House ofNo person in the United States shall, on the basis of sex, be excluded from participation in, be denied the benefits of, or be subjected to discrimination under any education program or activity receiving Federal financial assistance. This short sentence was signed into law on June 23rd, 1972. What a difference it has made, not only in Athletics, but, increasingly, in college level sexual harassment cases.
AAUW member, Patsy Mink, co-authored and sponsored the bill in the Representatives. In 2002 it was subsequently renamed The Patsy Mink Equal Opportunity Education Act in her honor after her death.
Yesterday was Equal Pay Day, the symbolic day when women’s pay finally “catches up” to men’s pay from the previous year. But don’t forget that the pay gap is even larger for women of color, whose “Equal Pay Days” are much later this year. Get all the facts → bit.ly/paygap101
The American Association of University Women (AAUW) joins the nation in mourning the passing of U.S. Supreme Court Justice Antonin Scalia. Our sincere condolences go out to his family and friends, including his fellow justices with whom he has helped shape the course of American jurisprudence for nearly 30 years.
The Supreme Court has pending cases that will greatly affect the everyday lives of women and their families, and Justice Scalia’s untimely death creates a vacancy at a critical juncture. It is in the face of losing such a legal giant that we remember how fortunate we are, as a nation, to have a constitutional process to see us smoothly through this transition.
AAUW is hopeful that our elected leaders will rise above the partisan fray and simply do what the Constitution requires: President Barack Obama and the U.S. Senate must move forward to fairly and expeditiously select and consider a nominee. In so doing, the American people will be reassured that a fully staffed court will be available to deliver this year’s critical Supreme Court decisions.
The global community signed an historic agreement at the Paris climate talks to tackle the threat of climate change and accelerate the shift to clean energy around the world. This is a momentous breakthrough. 185 countries have pledged to reduce their climate change pollution, strengthen their climate commitments every five years, protect people living on the front lines of climate impacts, and help developing nations expand their clean energy economies.
Most important, this agreement sets ambitious goals. It calls for holding global temperature rise to 1.5 degrees Celsius, with a first step of keeping us at no more than 2 degrees of warming.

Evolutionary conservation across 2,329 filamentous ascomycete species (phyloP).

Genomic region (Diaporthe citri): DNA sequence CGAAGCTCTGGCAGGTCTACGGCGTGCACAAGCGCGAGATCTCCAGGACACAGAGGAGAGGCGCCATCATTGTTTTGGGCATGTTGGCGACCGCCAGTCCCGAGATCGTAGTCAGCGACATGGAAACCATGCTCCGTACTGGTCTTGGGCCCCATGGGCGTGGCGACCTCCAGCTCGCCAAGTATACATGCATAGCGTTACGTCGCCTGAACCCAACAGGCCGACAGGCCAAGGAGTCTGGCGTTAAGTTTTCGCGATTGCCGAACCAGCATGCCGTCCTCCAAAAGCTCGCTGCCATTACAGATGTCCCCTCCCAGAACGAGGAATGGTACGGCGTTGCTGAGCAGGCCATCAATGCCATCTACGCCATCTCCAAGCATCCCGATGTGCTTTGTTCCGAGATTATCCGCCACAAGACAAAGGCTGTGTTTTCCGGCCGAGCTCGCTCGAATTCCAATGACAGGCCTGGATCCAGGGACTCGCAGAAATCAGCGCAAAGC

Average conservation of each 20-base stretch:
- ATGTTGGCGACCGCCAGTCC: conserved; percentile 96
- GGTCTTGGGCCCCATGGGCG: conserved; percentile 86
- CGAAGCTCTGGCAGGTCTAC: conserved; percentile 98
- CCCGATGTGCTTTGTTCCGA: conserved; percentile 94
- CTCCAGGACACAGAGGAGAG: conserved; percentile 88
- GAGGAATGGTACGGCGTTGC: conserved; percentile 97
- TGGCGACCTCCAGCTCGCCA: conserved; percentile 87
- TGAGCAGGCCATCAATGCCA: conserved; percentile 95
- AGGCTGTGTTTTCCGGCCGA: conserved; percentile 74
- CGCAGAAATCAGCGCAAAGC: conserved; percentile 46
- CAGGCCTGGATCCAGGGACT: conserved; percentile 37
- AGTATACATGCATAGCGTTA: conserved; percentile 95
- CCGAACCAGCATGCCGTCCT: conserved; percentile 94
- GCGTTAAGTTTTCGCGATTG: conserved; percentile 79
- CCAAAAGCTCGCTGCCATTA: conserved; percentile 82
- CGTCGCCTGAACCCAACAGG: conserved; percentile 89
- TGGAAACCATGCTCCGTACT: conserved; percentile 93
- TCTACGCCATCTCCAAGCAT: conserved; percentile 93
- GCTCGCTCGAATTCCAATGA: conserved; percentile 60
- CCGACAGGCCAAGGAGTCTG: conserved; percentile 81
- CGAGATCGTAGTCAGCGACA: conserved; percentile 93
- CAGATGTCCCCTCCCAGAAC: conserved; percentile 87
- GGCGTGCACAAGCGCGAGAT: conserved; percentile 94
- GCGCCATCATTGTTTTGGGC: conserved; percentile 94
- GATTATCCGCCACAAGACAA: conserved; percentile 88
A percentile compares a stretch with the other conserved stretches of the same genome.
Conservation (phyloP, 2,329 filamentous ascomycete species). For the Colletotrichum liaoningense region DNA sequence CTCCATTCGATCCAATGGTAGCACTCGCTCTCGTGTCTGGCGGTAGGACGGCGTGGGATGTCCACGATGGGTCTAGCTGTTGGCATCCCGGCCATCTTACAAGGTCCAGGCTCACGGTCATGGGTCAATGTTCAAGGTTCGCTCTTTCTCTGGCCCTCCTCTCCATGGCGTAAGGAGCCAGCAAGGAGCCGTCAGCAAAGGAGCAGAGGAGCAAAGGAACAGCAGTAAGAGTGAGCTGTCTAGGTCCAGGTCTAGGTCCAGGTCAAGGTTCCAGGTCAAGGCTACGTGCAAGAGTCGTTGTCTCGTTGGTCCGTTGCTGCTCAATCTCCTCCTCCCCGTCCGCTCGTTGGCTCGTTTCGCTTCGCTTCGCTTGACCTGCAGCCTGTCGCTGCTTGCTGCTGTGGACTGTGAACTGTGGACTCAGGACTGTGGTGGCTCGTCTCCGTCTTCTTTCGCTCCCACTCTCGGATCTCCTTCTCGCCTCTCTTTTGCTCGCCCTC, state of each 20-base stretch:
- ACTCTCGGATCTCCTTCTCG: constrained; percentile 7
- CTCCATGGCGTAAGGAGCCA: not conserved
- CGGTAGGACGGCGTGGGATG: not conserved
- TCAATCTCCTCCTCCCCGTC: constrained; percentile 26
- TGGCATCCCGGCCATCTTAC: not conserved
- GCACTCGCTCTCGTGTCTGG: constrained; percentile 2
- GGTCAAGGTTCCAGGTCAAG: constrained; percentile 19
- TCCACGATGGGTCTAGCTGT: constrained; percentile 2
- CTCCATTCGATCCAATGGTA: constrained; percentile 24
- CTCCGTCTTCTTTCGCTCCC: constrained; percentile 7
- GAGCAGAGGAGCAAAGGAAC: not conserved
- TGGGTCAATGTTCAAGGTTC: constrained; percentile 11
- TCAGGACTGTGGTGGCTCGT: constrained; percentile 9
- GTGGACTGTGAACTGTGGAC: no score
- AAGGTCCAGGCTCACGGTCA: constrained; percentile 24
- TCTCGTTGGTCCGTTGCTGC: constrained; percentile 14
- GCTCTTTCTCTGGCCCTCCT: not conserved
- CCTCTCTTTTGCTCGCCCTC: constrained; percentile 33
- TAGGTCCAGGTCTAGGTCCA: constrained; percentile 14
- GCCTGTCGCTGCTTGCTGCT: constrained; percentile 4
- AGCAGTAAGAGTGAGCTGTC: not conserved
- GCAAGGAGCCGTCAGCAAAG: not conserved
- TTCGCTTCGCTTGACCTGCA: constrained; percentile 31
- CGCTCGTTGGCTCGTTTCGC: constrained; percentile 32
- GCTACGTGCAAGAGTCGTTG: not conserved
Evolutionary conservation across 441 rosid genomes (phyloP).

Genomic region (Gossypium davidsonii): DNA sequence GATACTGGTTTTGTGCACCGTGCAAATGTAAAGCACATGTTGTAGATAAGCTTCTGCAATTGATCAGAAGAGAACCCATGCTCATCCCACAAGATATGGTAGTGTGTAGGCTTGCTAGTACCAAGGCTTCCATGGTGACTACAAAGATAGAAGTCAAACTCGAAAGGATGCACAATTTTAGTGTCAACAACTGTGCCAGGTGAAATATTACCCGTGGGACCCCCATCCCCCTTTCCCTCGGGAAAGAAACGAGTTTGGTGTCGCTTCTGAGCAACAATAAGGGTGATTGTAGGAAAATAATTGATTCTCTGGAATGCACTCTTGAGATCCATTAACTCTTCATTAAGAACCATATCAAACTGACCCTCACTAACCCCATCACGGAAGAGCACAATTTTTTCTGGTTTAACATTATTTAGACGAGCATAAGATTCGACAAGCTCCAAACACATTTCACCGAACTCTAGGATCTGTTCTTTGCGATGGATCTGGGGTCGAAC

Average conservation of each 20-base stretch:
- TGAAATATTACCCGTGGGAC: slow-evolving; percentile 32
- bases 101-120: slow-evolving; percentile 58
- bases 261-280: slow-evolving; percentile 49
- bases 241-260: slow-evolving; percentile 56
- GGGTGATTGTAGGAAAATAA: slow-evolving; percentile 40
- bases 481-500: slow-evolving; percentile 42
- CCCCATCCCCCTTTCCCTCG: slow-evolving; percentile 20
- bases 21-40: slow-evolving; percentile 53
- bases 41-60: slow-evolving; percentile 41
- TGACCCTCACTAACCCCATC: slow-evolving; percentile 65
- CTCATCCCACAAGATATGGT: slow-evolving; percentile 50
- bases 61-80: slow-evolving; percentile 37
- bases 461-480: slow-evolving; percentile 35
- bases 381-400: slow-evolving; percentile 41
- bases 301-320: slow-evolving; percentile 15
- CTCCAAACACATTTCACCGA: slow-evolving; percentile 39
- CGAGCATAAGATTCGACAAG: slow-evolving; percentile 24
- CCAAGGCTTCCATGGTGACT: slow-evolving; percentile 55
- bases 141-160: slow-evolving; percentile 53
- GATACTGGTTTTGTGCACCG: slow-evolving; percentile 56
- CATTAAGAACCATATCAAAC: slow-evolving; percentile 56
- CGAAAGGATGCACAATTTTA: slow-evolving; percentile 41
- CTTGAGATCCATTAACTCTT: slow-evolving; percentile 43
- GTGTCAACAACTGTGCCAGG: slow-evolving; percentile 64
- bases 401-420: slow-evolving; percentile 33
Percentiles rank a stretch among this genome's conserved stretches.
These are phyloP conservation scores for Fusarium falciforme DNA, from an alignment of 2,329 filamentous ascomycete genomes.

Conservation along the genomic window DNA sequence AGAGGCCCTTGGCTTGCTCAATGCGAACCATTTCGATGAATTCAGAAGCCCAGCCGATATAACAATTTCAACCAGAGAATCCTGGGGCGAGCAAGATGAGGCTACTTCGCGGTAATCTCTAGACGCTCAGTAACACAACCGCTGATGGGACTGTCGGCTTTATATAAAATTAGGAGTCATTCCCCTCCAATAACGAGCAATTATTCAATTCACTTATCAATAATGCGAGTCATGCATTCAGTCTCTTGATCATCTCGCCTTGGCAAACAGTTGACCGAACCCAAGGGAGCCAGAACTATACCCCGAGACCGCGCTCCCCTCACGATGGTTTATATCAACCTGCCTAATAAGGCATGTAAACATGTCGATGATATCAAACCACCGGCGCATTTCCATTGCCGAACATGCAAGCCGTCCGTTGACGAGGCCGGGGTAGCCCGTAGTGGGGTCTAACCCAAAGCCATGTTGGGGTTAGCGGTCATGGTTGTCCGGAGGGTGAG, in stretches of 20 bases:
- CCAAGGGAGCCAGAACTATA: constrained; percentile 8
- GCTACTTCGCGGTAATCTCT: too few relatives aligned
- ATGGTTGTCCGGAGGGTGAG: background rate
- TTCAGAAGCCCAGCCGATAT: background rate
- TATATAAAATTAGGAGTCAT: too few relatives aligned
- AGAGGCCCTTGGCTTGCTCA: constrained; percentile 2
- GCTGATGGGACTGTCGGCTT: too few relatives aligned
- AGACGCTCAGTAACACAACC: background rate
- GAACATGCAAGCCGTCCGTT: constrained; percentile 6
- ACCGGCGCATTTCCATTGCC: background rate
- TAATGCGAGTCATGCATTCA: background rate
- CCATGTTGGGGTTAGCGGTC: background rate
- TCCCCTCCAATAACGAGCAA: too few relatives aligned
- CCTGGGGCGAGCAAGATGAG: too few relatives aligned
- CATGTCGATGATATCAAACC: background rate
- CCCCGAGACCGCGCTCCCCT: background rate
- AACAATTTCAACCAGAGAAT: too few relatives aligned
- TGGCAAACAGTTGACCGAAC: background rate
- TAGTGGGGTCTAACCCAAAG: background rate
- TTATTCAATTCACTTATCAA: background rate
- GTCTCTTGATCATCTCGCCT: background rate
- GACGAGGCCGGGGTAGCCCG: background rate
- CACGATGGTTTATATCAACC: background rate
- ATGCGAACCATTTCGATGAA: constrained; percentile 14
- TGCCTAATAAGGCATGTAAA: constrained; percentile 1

Reaching the 2-degree target is essential to prevent catastrophic climate impacts, but scientists say it still leaves us open to dangerous levels of rising seas, food insecurity, and extreme drought. It would make the Marshall Islands and other island nations uninhabitable and expose countless vulnerable communities to deadly harm. Keeping the temperature rise at no more than 1.5 degrees will sustain these communities and create a brighter, more stable future for our children and grandchildren.
Seeing 185 countries commit to cutting carbon pollution, seeing some 2,400 mayors and city leaders devote their communities to clean energy, seeing thousands of business leaders and investors affirm that this is good for the economy—and furthermore, that we can’t afford the high cost of waiting—has left me with a real sense of hope about our collective future.
The climate talks also represent the moment when it became clear that our hope for the future has not been misplaced. Yes, this will be a long and difficult struggle. Yes, there’s still much more to be done. But so many moments in Paris helped demonstrate that victory is within our reach.
What are you doing next Thursday night, August 13th at 7:00 P.M.? I hope you’ll be at Lisa’s for a wonderful discussion of a riveting book, The Hare with Amber Eyes by Edmund De Waal.
The Ephrussis were a grand banking family, as rich and respected as the Rothschilds, who “burned like a comet? in nineteenth-century Paris and Vienna society. Yet by the end of World War II, almost the only thing remaining of their vast empire was a collection of 264 wood and ivory carvings, none of them larger than a matchbox.
The renowned ceramist Edmund de Waal became the fifth generation to inherit this small and exquisite collection netsuke. Entranced by their beauty and mystery, he determined to trace the story of his family through the story of the collection.
A marvelously absorbing synthesis of art history, detective story and memoir. A nimble history of one of the richest European families at the turn of the century. Remarkable.
Do get the book and come to the discussion at Lisa’s. If you need directions, e-mail Jo at email@example.com.